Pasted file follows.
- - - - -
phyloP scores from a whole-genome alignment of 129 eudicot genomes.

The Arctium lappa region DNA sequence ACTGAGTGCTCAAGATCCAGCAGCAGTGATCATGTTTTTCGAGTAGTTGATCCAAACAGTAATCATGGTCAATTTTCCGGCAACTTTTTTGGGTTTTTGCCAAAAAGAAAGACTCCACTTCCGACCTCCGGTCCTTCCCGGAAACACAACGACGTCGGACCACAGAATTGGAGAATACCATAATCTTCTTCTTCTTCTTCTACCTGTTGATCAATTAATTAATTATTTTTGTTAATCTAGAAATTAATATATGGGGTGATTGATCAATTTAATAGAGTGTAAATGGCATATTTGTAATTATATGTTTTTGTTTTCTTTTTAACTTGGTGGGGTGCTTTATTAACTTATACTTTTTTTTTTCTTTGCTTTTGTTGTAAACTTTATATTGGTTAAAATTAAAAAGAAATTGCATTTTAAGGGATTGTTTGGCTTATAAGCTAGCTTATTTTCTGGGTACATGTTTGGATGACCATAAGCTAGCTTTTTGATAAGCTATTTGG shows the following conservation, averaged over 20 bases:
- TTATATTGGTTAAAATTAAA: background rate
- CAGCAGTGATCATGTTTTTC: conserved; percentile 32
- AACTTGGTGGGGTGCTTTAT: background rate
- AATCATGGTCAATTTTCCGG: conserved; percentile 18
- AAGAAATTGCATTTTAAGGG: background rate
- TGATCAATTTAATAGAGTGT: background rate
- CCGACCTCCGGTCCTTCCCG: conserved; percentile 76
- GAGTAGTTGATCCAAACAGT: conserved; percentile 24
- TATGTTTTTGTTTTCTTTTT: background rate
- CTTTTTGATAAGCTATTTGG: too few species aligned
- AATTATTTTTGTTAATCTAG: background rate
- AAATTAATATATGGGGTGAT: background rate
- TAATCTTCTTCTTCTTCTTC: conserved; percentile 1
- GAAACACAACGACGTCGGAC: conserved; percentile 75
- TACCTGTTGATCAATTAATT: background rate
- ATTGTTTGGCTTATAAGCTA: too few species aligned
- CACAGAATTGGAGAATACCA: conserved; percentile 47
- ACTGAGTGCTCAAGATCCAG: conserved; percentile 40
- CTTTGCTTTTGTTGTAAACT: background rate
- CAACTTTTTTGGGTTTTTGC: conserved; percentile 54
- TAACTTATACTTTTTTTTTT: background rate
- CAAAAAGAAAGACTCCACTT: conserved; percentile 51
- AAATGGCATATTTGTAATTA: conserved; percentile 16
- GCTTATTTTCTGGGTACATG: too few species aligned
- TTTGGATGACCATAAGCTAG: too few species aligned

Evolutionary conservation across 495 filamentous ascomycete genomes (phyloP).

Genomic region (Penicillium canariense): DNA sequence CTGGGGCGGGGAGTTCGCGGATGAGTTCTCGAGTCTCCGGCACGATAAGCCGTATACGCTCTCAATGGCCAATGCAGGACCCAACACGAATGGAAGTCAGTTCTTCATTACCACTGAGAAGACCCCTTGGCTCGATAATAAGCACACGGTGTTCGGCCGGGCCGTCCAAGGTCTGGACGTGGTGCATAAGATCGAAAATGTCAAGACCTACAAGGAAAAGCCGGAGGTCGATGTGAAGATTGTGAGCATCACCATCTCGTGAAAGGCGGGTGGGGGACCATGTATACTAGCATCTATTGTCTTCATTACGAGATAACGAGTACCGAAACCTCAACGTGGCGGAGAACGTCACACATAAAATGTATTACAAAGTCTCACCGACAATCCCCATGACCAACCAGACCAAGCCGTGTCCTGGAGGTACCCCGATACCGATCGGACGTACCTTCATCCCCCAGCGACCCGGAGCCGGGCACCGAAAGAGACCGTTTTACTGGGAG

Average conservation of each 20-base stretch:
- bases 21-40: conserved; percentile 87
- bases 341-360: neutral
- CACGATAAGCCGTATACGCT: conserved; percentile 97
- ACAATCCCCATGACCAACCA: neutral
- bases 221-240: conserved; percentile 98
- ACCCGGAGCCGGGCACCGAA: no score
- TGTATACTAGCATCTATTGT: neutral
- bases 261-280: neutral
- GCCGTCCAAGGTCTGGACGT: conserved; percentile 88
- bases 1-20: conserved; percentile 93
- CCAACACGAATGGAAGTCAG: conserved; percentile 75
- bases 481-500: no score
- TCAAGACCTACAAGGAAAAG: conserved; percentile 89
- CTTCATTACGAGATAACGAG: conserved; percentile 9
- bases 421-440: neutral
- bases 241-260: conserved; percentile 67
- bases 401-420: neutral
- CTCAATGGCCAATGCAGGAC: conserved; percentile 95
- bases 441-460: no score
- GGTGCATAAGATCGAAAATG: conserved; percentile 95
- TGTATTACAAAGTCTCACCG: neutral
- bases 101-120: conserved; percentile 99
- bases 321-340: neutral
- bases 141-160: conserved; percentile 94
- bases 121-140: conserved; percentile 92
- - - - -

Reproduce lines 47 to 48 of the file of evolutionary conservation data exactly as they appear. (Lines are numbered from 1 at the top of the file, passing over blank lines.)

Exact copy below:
- bases 401-420: neutral
- CTCAATGGCCAATGCAGGAC: conserved; percentile 95